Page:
Dear Dave,We have two kids, ages eight and 11. When they get some money we have them take out 10 percent for tithes or giving, and 10 percent for saving. It’s difficult with the younger one sometimes, because all he wants to do is spend money. And really, what’s the point if he gets ten dollars of putting away just a dollar? How do you convince a child this age that it’s good to save?Allen
Dear Allen,First, I think you’ve got a nice plan in place working with them on saving and giving. With a kid who’s eight, you start out by explaining it the best you can on his level. Then, if he still doesn’t want to do it, you make him do it anyway. Sometimes, as a parent, you have to pull rank when it comes to doing what’s best for the kid.
Now, here’s the point of saving, even if it’s only a dollar. You want to make sure you teach them a pattern of habits that will help them win in life. When your kids have homework you make them sit down and do it. Then, you help them when they need help, right? The point is you want them to learn good study habits, so that when they get into high school and beyond they can succeed. That one dollar won’t make him rich right now, but getting into the habit of saving – because his mean, old dad made him do it when he was a kid – will make him wealthy one day!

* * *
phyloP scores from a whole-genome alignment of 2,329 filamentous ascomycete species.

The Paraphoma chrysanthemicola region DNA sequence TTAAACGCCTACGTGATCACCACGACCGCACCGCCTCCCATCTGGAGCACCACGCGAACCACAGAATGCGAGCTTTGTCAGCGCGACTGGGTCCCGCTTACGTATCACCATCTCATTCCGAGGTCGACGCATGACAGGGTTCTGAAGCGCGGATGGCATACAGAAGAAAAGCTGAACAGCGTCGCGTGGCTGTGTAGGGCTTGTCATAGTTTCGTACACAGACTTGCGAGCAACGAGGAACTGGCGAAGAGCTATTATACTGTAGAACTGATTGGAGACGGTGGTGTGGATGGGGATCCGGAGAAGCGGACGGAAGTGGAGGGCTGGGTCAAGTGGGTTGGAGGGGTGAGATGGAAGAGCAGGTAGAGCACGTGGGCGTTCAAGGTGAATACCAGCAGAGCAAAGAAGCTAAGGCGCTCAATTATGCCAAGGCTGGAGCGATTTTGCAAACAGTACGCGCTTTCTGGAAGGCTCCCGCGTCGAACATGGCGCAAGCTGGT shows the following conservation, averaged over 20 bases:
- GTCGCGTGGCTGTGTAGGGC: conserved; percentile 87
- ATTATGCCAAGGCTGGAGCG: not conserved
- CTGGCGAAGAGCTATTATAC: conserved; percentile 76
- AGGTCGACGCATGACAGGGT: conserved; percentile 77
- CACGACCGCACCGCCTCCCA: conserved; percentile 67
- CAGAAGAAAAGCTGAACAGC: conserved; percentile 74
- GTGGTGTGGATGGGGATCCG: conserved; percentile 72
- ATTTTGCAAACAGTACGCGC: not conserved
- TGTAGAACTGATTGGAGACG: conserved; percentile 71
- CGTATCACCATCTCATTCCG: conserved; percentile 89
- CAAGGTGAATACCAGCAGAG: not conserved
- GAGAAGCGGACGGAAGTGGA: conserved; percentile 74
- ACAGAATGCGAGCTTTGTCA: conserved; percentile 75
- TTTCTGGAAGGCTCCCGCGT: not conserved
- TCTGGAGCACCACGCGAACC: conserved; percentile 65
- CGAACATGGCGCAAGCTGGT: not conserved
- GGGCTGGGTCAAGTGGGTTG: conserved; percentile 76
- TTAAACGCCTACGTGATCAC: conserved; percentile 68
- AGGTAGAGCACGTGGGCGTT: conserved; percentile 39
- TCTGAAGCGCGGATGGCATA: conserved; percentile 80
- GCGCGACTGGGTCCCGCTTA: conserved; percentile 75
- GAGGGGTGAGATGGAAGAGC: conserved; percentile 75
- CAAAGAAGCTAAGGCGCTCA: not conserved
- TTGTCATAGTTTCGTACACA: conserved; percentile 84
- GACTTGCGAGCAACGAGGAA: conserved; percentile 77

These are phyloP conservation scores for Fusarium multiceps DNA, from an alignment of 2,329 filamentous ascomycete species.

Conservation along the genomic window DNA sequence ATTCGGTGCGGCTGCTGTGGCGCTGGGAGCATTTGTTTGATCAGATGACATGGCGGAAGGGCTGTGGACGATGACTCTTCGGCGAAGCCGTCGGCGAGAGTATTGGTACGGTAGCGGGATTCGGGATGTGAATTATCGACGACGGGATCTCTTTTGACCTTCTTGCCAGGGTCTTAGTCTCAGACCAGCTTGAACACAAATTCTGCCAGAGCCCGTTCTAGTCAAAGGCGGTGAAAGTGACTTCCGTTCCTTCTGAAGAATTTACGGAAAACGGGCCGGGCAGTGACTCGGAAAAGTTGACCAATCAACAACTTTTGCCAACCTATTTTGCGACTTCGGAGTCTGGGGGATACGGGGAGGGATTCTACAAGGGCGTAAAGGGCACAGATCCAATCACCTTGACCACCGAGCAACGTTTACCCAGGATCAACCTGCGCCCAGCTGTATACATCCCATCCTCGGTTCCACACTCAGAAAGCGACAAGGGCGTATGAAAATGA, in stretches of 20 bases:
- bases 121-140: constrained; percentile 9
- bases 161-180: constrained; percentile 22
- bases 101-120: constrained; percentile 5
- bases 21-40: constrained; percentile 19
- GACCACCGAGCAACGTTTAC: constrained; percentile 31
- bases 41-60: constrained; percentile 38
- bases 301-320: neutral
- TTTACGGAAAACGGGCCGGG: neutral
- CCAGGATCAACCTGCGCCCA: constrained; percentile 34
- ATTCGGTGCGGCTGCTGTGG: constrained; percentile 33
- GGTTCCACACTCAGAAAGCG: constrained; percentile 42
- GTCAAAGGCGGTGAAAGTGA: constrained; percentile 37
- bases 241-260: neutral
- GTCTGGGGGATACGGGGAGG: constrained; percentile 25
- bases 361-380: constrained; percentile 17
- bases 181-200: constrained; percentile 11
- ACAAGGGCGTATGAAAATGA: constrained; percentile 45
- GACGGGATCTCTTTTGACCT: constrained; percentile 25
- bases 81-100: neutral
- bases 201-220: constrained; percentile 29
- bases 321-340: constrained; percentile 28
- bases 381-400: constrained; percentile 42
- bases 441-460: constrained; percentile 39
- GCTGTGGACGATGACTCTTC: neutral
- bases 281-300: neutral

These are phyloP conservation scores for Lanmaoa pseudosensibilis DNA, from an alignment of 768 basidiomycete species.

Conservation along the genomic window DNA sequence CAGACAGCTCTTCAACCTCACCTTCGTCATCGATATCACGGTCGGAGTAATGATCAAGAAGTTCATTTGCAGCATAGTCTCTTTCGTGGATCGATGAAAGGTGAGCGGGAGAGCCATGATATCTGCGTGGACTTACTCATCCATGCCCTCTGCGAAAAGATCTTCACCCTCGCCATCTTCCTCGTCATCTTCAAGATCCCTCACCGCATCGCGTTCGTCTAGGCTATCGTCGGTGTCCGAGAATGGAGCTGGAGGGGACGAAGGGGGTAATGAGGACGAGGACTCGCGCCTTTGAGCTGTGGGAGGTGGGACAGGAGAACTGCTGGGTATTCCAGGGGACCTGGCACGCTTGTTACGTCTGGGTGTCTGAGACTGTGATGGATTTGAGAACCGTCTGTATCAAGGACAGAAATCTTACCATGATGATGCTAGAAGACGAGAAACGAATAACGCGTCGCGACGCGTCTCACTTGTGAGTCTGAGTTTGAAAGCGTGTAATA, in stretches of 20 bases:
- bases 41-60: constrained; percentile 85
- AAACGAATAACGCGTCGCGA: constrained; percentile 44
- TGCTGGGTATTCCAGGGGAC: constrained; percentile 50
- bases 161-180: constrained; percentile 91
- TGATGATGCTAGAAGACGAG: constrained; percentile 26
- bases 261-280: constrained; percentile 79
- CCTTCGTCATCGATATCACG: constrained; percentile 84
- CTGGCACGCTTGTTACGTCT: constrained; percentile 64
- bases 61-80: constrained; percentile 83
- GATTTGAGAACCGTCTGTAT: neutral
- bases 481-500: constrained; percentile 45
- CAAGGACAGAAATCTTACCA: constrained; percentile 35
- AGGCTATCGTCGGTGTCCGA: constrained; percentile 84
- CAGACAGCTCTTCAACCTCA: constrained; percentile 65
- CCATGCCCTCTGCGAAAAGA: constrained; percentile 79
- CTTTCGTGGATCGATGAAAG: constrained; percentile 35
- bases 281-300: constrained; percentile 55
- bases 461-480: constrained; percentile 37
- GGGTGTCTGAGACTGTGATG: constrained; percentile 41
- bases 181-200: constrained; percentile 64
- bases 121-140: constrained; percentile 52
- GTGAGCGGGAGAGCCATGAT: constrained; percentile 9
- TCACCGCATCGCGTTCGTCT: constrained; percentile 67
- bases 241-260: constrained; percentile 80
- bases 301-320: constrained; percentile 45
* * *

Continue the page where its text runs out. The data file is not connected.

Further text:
You might try setting goals for him, too. Lots of younger kids have trouble with the concept of saving. But if you set some goals, and let him save up a little bit of money and pay for something himself, it will be a real lesson for him. It will show him that delaying pleasure really pays off.
Make sure you start out small, with a few easily attainable goals. Then, you’ll be paving the way for bigger things, like saving for a car and maybe even college!—Dave
Dear Dave,I’m a new landlord, and I have a question. In the event of a lawsuit, what is the best way to protect my personal assets?Carrie
Dear Carrie,I’d go with a liability umbrella policy of about two million dollars. This picks up where your liability leaves off on your car, homeowner’s and rental property fire and extended coverage policies. It’s not very expensive, either.
If you start to build a substantial portfolio of investment real estate, such as houses, you might want to begin putting every four or five properties you buy into a separate corporate entity. I’d advise an LLC, which is a kind of cross between a sole-proprietorship and a corporation. Plus, it has some of the best characteristics of both business types.
Each LLC is a separate company with its own checking account. If you do all the paperwork properly, and an LLC entity owns a property where someone falls and sues you, then they can only sue for the assets of that company.—Dave